Higher Levels of Caregiver Strain Perceived by Indian Mothers of Children and Young Adults with Cerebral Palsy Who have Limited Self-Mobility Academic Article uri icon

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abstract

  • AIM: Describe and compare the caregiver strain experienced among Indian mothers of children and young adults with cerebral palsy (CP) living in low resource settings. METHODS: 62 consecutive children and young adults with spastic CP (mean age 6.0 ± 4.5, range 2-21) and their parents were recruited from an outpatient physiotherapy department for this cross-sectional study. Ability to walk was classified using the Gross Motor Function Classification System and mother's caregiver strain was measured using caregiver strain index (CSI). RESULTS: Mothers of children and young adults who have limited self-mobility perceived higher caregiver strain (mean CSI score 12.0 ± 1.3, p < 0.05) than mothers of children who can walk (mean CSI score 4.5 ± 3.0, p < 0.05). All 46 mothers of children and youth in GMFCS levels IV and V reported high levels of caregiver stress compared with only three of 16 mothers of children and youth who walk (levels I and II). CONCLUSIONS: Physiotherapists and occupational therapists serving children and youth with CP are encouraged to partner with families to identify goals for ease of caregiving, activity, and participation at home and in the community.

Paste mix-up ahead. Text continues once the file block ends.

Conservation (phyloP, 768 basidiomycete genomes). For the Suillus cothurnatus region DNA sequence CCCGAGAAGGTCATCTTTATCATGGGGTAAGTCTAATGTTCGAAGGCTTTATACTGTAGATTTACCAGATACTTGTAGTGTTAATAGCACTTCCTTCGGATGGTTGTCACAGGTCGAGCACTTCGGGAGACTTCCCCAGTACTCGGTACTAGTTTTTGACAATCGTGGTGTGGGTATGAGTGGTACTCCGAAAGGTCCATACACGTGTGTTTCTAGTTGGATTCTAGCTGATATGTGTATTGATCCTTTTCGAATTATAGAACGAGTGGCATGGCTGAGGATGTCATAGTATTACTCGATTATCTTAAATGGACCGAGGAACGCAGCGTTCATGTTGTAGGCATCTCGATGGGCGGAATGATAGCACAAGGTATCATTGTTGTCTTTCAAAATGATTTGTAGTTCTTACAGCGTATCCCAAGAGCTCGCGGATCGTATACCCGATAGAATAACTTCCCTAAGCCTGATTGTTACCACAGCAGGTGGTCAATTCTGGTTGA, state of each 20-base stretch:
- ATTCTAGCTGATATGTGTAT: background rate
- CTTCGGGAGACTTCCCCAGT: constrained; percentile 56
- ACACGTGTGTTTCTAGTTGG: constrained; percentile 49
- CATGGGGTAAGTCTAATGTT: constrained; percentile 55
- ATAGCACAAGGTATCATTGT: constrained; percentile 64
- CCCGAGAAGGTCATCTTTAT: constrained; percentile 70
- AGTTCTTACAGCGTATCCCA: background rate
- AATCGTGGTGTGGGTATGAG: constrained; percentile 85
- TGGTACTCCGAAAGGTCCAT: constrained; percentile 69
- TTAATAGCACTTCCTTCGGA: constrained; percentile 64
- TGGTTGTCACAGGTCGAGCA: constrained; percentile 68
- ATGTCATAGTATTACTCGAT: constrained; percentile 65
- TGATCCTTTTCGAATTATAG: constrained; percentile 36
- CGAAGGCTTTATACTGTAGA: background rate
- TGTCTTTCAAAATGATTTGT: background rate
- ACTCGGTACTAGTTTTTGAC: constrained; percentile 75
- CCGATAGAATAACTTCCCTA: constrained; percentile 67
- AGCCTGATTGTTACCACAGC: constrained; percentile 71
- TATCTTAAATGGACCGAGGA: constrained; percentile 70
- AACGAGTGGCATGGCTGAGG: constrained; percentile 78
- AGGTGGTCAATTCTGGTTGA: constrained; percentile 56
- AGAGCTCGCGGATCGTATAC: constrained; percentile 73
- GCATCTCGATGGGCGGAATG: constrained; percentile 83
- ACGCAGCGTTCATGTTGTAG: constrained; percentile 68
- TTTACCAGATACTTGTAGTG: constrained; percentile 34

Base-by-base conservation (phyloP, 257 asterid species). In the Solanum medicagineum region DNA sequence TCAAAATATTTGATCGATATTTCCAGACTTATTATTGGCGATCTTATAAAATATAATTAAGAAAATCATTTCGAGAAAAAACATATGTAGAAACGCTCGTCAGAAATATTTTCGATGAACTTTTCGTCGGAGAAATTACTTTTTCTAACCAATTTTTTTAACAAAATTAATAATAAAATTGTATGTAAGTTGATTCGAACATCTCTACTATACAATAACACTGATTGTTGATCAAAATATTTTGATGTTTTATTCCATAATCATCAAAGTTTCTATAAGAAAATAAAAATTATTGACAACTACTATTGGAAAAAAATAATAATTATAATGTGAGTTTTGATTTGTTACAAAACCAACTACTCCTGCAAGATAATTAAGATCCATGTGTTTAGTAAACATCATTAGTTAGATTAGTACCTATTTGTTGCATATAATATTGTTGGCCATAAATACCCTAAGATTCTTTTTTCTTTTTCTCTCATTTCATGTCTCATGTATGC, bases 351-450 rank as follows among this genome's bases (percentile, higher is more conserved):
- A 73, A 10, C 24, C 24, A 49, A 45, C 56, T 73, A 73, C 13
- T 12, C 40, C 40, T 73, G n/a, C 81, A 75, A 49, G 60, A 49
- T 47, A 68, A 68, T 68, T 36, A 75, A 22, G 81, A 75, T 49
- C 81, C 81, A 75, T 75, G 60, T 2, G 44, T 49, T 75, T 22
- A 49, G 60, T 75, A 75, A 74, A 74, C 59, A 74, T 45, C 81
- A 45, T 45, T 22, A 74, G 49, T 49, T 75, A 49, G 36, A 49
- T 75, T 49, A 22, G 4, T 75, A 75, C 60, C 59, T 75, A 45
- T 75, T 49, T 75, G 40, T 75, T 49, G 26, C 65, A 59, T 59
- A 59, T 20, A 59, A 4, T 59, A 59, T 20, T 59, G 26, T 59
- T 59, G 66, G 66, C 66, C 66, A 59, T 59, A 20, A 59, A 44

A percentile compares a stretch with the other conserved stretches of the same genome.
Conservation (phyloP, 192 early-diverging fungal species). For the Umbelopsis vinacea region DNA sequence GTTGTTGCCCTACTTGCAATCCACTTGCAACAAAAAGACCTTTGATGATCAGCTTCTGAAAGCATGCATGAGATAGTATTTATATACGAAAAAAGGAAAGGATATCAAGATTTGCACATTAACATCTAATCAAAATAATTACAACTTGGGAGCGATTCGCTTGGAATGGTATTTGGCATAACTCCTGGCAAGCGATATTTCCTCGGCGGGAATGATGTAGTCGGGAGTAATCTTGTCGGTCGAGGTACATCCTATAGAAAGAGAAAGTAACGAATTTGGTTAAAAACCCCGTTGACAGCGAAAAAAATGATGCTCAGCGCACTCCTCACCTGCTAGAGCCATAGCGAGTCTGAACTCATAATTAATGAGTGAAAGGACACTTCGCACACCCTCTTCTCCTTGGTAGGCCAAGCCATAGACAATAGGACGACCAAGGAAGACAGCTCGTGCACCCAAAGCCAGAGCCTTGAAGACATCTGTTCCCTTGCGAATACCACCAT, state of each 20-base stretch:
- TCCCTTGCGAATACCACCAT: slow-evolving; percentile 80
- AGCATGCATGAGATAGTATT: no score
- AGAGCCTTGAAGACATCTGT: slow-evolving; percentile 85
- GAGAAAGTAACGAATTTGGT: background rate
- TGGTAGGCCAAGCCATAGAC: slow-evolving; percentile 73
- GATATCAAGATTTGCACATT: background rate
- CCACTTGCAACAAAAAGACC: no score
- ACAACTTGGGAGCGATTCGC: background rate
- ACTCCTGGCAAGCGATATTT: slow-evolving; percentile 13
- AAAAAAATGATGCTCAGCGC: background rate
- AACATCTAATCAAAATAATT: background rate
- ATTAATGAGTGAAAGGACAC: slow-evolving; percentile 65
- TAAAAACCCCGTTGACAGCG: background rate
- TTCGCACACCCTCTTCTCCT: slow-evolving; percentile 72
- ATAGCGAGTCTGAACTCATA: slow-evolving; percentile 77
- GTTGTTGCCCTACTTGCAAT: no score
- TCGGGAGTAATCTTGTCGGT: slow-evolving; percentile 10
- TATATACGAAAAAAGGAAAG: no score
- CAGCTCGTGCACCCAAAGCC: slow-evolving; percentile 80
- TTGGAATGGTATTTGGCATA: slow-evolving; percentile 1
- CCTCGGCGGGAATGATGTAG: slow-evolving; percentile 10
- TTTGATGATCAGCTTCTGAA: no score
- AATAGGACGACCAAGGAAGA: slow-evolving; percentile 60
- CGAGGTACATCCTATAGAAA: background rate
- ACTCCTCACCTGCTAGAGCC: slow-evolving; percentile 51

publication date

  • January 2017